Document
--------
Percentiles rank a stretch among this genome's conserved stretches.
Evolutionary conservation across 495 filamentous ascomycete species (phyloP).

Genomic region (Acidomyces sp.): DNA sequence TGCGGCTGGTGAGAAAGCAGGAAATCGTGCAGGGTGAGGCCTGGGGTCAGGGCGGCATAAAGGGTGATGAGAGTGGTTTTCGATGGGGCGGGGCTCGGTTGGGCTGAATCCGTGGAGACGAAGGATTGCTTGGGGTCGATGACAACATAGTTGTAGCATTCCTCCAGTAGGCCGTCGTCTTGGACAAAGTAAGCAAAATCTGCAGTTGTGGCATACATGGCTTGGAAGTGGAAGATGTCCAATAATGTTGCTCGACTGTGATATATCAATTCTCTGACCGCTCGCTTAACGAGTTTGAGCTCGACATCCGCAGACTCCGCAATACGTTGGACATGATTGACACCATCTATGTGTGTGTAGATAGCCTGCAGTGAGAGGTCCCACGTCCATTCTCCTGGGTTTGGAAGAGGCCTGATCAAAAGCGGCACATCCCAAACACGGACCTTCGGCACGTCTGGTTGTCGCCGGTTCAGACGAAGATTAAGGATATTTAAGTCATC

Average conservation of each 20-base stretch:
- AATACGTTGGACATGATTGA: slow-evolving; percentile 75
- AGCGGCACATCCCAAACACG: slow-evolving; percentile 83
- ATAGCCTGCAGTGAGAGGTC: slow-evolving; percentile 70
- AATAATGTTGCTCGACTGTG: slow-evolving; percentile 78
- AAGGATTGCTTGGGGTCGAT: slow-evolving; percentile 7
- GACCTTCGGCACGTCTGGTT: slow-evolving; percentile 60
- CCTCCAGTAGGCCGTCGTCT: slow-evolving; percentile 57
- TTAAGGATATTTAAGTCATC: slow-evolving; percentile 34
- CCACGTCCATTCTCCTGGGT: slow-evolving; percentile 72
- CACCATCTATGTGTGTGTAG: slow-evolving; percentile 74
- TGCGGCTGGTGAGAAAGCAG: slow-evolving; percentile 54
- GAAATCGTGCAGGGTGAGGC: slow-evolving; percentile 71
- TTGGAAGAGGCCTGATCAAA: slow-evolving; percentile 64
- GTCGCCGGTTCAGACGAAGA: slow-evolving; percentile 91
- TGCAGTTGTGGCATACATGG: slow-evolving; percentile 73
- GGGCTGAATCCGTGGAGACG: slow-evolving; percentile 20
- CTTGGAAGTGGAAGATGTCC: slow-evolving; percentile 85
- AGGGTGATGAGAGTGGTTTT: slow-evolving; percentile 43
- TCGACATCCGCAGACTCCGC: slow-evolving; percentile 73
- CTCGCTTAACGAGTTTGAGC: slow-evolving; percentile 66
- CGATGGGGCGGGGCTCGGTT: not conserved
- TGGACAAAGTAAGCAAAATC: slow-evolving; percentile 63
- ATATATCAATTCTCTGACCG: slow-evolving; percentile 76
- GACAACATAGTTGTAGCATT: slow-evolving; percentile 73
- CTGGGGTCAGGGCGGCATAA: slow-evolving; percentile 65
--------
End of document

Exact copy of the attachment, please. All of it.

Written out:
Percentiles rank a stretch among this genome's conserved stretches.
Evolutionary conservation across 495 filamentous ascomycete species (phyloP).

Genomic region (Acidomyces sp.): DNA sequence TGCGGCTGGTGAGAAAGCAGGAAATCGTGCAGGGTGAGGCCTGGGGTCAGGGCGGCATAAAGGGTGATGAGAGTGGTTTTCGATGGGGCGGGGCTCGGTTGGGCTGAATCCGTGGAGACGAAGGATTGCTTGGGGTCGATGACAACATAGTTGTAGCATTCCTCCAGTAGGCCGTCGTCTTGGACAAAGTAAGCAAAATCTGCAGTTGTGGCATACATGGCTTGGAAGTGGAAGATGTCCAATAATGTTGCTCGACTGTGATATATCAATTCTCTGACCGCTCGCTTAACGAGTTTGAGCTCGACATCCGCAGACTCCGCAATACGTTGGACATGATTGACACCATCTATGTGTGTGTAGATAGCCTGCAGTGAGAGGTCCCACGTCCATTCTCCTGGGTTTGGAAGAGGCCTGATCAAAAGCGGCACATCCCAAACACGGACCTTCGGCACGTCTGGTTGTCGCCGGTTCAGACGAAGATTAAGGATATTTAAGTCATC

Average conservation of each 20-base stretch:
- AATACGTTGGACATGATTGA: slow-evolving; percentile 75
- AGCGGCACATCCCAAACACG: slow-evolving; percentile 83
- ATAGCCTGCAGTGAGAGGTC: slow-evolving; percentile 70
- AATAATGTTGCTCGACTGTG: slow-evolving; percentile 78
- AAGGATTGCTTGGGGTCGAT: slow-evolving; percentile 7
- GACCTTCGGCACGTCTGGTT: slow-evolving; percentile 60
- CCTCCAGTAGGCCGTCGTCT: slow-evolving; percentile 57
- TTAAGGATATTTAAGTCATC: slow-evolving; percentile 34
- CCACGTCCATTCTCCTGGGT: slow-evolving; percentile 72
- CACCATCTATGTGTGTGTAG: slow-evolving; percentile 74
- TGCGGCTGGTGAGAAAGCAG: slow-evolving; percentile 54
- GAAATCGTGCAGGGTGAGGC: slow-evolving; percentile 71
- TTGGAAGAGGCCTGATCAAA: slow-evolving; percentile 64
- GTCGCCGGTTCAGACGAAGA: slow-evolving; percentile 91
- TGCAGTTGTGGCATACATGG: slow-evolving; percentile 73
- GGGCTGAATCCGTGGAGACG: slow-evolving; percentile 20
- CTTGGAAGTGGAAGATGTCC: slow-evolving; percentile 85
- AGGGTGATGAGAGTGGTTTT: slow-evolving; percentile 43
- TCGACATCCGCAGACTCCGC: slow-evolving; percentile 73
- CTCGCTTAACGAGTTTGAGC: slow-evolving; percentile 66
- CGATGGGGCGGGGCTCGGTT: not conserved
- TGGACAAAGTAAGCAAAATC: slow-evolving; percentile 63
- ATATATCAATTCTCTGACCG: slow-evolving; percentile 76
- GACAACATAGTTGTAGCATT: slow-evolving; percentile 73
- CTGGGGTCAGGGCGGCATAA: slow-evolving; percentile 65